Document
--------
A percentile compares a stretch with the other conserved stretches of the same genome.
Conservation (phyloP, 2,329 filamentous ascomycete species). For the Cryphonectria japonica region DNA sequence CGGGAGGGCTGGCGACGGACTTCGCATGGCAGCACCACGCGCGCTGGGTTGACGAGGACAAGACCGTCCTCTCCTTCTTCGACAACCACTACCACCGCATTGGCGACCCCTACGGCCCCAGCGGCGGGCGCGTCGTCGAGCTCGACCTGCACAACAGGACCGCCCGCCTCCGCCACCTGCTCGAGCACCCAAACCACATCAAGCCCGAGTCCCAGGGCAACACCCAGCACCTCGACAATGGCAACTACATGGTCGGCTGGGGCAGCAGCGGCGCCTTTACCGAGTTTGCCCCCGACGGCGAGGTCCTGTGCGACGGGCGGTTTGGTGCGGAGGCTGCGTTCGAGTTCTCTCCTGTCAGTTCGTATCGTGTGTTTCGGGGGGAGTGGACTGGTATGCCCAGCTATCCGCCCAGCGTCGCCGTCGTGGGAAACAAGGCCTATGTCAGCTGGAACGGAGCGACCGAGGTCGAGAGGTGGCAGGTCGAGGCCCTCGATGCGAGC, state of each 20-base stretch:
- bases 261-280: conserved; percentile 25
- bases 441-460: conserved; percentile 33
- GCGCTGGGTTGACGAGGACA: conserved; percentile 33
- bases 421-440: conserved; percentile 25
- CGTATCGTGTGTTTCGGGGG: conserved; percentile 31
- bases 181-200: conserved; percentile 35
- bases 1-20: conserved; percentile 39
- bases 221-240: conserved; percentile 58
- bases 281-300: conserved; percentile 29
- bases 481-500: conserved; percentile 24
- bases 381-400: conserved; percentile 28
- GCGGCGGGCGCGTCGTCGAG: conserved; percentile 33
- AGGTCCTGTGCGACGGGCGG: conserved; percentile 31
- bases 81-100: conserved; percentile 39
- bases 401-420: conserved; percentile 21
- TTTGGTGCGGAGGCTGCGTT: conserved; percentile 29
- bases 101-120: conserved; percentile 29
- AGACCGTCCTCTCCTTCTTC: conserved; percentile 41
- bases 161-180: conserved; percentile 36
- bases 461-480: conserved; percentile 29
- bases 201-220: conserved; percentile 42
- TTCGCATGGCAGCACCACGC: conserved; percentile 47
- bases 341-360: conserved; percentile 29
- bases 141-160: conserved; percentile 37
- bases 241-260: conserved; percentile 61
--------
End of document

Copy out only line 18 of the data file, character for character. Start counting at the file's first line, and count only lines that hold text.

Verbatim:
- TTTGGTGCGGAGGCTGCGTT: conserved; percentile 29